The Ties that Bind Asia, Europe, and United States

37 Pages Posted: 2 Jun 2010

See all articles by Soyoung Kim

Soyoung Kim

affiliation not provided to SSRN

Jong-Wha Lee

Korea University

Cyn-Young Park

Asian Development Bank

Date Written: February 2010

Abstract

We investigate changes in Asia’s regional and global trade linkages and their influence on macroeconomic relationships among Asia, Europe, and United States (US). We first document changes in trade patterns of East Asia, Europe, and US and discuss stylized facts about East Asia’s trade structure. The People’s Republic of China (PRC) plays a critical role as an assembly and production center in rapidly expanding intra-Asian trade. However, the PRC’s trade share in parts and components with Europe and the US is rising, suggesting that the region’s production chains are increasingly integrated into the global business network. Empirical results from a panel vector auto-regression model generally confirm the positive effect of growing intra-Asian trade on both regional and global output comovements, reflecting the nature of intra-Asian trade that is heavily driven by external demand. However, macroeconomic interdependence among East Asia, Europe, and US is becoming more bidirectional, as shown by the positive effect of the East Asian aggregate output shock on both European and US outputs. The findings suggest a future role for Asia as an increasingly important trade partner and balancing power in the world economy.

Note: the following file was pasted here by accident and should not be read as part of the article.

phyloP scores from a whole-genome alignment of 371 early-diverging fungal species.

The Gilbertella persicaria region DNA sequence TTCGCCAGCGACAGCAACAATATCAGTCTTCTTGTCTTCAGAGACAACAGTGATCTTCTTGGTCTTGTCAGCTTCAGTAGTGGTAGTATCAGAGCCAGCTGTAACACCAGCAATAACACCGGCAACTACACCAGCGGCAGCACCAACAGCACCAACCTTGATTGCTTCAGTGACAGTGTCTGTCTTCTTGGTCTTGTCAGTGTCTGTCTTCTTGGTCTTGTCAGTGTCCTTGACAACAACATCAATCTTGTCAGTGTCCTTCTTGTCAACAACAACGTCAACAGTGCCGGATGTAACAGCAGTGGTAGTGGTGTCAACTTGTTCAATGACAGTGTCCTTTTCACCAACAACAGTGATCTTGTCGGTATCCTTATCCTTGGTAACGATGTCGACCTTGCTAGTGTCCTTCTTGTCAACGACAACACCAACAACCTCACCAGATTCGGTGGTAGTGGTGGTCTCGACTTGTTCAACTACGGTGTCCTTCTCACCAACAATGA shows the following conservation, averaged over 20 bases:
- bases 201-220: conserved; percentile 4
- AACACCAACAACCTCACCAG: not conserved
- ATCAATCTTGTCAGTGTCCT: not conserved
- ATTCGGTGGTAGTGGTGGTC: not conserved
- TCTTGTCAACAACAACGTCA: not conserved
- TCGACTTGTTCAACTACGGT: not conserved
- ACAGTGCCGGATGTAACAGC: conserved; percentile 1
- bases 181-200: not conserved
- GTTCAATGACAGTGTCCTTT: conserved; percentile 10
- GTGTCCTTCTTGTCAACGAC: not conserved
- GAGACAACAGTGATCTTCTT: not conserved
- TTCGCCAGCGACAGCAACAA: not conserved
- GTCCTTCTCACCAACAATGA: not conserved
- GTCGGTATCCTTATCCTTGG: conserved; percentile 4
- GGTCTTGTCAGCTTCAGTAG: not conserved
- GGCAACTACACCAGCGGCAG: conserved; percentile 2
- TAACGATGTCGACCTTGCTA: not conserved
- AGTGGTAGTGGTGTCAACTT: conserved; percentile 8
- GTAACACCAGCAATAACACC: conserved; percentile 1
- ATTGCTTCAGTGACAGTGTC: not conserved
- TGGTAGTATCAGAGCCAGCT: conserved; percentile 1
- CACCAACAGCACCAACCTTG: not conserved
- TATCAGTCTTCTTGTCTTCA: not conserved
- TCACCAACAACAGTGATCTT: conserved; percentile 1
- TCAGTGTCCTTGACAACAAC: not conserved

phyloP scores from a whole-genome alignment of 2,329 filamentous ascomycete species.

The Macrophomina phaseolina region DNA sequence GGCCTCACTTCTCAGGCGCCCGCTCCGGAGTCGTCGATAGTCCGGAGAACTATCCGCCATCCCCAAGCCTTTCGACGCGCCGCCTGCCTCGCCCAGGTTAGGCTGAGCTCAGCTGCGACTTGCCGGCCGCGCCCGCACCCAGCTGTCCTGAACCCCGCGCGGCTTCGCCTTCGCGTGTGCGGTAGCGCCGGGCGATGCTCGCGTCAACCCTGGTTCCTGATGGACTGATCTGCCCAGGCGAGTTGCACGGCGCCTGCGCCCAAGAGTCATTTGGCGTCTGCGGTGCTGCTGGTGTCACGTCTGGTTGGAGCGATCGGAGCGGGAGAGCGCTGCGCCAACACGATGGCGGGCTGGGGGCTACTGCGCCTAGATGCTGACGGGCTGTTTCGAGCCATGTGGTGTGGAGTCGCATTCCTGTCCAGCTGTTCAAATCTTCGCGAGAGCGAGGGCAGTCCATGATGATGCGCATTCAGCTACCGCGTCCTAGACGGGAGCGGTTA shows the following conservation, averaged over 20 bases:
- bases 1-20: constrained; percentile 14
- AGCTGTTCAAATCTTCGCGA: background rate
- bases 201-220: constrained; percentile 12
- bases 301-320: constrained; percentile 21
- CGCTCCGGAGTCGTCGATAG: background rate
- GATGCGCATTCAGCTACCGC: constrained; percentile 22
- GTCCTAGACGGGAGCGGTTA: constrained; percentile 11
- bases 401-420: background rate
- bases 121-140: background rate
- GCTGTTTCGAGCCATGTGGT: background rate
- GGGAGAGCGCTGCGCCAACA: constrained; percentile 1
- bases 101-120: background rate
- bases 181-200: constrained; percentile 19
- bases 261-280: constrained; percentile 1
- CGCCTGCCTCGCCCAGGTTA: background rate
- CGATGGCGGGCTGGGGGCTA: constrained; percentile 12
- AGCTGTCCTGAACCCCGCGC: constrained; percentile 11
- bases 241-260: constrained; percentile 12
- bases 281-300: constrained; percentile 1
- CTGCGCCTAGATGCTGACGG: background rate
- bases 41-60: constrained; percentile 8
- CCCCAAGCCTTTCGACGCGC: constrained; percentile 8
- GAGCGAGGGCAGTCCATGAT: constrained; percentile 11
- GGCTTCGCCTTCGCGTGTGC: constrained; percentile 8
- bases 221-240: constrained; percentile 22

Keywords: trade integration, decoupling, economic interdependence, East Asia, China, panel VAR

JEL Classification: E32, F15, O19, O53

Suggested Citation

Kim, Soyoung and Lee, Jong-Wha and Park, Cyn-Young, The Ties that Bind Asia, Europe, and United States (February 2010). Asian Development Bank Economics Working Paper No. 192. Available at SSRN: https://ssrn.com/abstract=1618186 or http://dx.doi.org/10.2139/ssrn.1618186

Soyoung Kim (Contact Author)

affiliation not provided to SSRN ( email )

No Address Available

Jong-Wha Lee

Korea University ( email )

Anam-dong, Sungbuk-Ku
Dept. of Economics
Seoul, 136-701
82-2-3290-2216 (Phone)
82-2-928-4948 (Fax)

Cyn-Young Park

Asian Development Bank ( email )

6 ADB Avenue, Mandaluyong City 1550
Metro Manila
Philippines
(632) 632-5473 (Phone)

HOME PAGE: http://www.adb.org

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